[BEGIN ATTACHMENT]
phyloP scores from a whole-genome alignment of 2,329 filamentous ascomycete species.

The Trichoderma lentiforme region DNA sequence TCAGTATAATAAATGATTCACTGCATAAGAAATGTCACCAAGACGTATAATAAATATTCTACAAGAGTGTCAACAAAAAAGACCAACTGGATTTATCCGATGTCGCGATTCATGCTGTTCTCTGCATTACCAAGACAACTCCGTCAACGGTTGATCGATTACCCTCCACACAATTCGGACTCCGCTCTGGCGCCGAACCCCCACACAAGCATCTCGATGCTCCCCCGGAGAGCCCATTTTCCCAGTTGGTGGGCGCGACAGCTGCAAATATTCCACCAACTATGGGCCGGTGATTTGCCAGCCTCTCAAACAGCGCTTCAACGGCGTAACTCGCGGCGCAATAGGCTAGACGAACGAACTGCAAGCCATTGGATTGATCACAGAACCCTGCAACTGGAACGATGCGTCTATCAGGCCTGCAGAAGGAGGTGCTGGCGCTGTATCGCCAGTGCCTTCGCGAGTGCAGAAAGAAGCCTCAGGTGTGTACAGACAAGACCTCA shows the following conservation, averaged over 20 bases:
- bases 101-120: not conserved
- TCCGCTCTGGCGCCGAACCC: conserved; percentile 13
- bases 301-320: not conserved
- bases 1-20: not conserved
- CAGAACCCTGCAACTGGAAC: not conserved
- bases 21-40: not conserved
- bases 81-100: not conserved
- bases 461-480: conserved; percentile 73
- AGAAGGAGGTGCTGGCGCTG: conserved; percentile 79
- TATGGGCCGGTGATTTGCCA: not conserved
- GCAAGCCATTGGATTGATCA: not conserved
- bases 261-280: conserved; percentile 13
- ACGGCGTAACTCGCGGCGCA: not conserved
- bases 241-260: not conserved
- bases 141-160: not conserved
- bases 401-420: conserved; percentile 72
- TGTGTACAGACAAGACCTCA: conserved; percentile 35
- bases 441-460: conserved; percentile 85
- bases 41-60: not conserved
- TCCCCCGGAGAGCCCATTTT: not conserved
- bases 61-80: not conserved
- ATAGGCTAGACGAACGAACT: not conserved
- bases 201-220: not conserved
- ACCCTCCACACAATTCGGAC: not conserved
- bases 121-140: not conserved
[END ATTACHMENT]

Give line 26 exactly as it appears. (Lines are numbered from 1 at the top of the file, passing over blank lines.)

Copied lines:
- ACCCTCCACACAATTCGGAC: not conserved